Impressed by Sabin's serious approach and intelligent questions, Dr. Franklin Mall, chair of the Anatomy Department, became her mentor, her role model for both scientific work and teaching. Like most of the Hopkins medical faculty, Mall had done postdoctoral work in Germany, training with some of the best scientists of the age, including physiologist Carl Ludwig, and embryologist Wilhelm His. Mall continued to be an active researcher at Hopkins, and was devoted to developing medical science in America. To this end, he worked to get able students (though he believed them to be rare) into research, and then get them the free time, facilities, and faculty guidance they required. In directing students' research, Mall gave them the greatest possible freedom to choose their problems, and to enjoy their discoveries. For Sabin's first serious research project, Mall suggested that she study the origins of the lymphatic vessels that drain fluids from body tissues. At that time, the lymphatic system still puzzled anatomists. Some investigators believed that these vessels derived directly from the mesenchyme, the undifferentiated connective tissue in the embryo, from which connective tissues, blood vessels, and other structures develop. They also believed that the lymph channels were open, rather than closed. Sabin, by injecting colored substances into the lymph channels of animal embryos, eventually was able to show that lymph structures derived directly from the vein tissues, and were closed, not open. Sabin's innovative work on this and on another project suggested by Mall--modeling the brain anatomy of newborn humans--allowed her to publish several articles and a monograph by the time she finished her hospital internship year in 1901.

Franklin Mall's mentoring was crucial to Sabin's development as a medical scientist. However, her fledgling research career following medical school was launched largely with support from two women's groups: the Baltimore Association for the Promotion of University Education for Women funded a fellowship for a year of postdoctoral work with Mall in 1901. Her work that year earned her much praise from Mall and other colleagues, and a $1,000 prize from the Naples Table Association, a group dedicated to supporting women in science. Although the Johns Hopkins Medical School had previously resisted hiring any women to the faculty, Sabin's outstanding performance persuaded the trustees to hire her as an assistant instructor in 1902.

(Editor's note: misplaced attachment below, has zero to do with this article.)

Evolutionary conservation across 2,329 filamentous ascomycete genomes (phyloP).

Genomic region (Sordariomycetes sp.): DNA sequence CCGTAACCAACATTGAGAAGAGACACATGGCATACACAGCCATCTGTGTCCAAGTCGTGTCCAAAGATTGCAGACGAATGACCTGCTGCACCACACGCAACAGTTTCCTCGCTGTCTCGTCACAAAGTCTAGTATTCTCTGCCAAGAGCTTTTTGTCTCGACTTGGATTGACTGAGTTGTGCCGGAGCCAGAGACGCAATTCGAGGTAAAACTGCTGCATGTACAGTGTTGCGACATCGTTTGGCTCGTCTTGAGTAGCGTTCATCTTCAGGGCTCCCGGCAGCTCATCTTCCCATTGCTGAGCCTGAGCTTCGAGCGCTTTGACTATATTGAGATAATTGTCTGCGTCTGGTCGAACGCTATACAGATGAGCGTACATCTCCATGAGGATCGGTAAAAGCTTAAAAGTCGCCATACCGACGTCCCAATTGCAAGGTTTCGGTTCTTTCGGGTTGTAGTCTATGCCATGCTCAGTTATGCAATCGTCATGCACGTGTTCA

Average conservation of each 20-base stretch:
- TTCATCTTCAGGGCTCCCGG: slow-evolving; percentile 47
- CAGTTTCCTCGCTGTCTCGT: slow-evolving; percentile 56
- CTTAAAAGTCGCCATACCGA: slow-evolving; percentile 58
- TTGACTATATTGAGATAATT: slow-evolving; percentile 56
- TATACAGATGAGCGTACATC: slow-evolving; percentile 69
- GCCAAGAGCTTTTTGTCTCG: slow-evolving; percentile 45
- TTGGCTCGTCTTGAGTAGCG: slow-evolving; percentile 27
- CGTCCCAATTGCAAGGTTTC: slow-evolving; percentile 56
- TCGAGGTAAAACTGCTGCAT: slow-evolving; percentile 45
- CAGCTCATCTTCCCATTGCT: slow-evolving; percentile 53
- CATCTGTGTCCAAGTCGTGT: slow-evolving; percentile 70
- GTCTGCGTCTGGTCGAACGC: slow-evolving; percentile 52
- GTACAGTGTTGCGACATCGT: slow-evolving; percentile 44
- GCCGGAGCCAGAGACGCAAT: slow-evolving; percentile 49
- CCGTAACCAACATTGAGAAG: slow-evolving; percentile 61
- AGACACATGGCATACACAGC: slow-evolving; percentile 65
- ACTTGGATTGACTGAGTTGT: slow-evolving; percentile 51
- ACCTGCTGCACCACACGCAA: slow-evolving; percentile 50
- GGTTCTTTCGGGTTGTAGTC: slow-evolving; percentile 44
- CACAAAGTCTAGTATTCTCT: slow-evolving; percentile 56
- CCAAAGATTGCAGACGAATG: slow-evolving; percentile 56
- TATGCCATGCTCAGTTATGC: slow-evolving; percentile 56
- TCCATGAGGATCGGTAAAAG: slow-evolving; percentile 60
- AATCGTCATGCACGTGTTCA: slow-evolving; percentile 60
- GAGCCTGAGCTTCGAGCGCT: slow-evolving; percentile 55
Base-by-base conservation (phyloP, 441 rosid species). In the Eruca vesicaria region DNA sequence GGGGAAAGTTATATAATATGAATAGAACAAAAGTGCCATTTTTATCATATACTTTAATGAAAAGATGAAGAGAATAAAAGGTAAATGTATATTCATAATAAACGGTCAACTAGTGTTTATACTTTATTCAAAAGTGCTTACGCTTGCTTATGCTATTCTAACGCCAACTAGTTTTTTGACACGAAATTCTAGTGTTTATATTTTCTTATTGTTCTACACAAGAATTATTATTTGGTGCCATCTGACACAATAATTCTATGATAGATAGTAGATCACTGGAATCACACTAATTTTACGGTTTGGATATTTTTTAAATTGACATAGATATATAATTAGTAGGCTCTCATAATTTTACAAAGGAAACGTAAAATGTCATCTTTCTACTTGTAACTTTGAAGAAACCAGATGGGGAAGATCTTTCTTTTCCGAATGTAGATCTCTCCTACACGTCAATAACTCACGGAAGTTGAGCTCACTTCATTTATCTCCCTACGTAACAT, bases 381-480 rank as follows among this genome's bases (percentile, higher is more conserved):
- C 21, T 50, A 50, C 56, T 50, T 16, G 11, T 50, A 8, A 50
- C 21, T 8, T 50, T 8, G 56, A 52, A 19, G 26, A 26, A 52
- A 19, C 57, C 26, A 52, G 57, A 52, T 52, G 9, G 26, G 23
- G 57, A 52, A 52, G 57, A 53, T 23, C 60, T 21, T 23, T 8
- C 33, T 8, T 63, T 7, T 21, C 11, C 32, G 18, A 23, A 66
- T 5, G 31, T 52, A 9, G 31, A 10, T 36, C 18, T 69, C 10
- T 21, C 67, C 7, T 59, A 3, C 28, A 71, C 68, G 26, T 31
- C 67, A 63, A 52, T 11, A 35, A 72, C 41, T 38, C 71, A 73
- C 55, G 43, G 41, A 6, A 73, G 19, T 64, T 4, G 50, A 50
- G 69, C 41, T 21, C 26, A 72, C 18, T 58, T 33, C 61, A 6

Florence Sabin was a trailblazer for women in science, and a firm believer in equal opportunities for women. During her time at Johns Hopkins, her friends included women physicians and women's rights activists. She helped them with letter-writing campaigns for the National Women's Party, and editorial work for a weekly suffrage newspaper. Between 1900 and 1910, she also donated her time to the Evening Dispensary for Working Women and Girls, and became good friends with the Baltimore women physicians who founded it. Only rarely, however, did she neglect her scientific work to march in suffrage parades. Throughout her life, her feminism would be expressed mainly by the example of achievement she set. She would never make gender an issue in her profession, nor would she mentor young women if they were not also serious and capable scientists.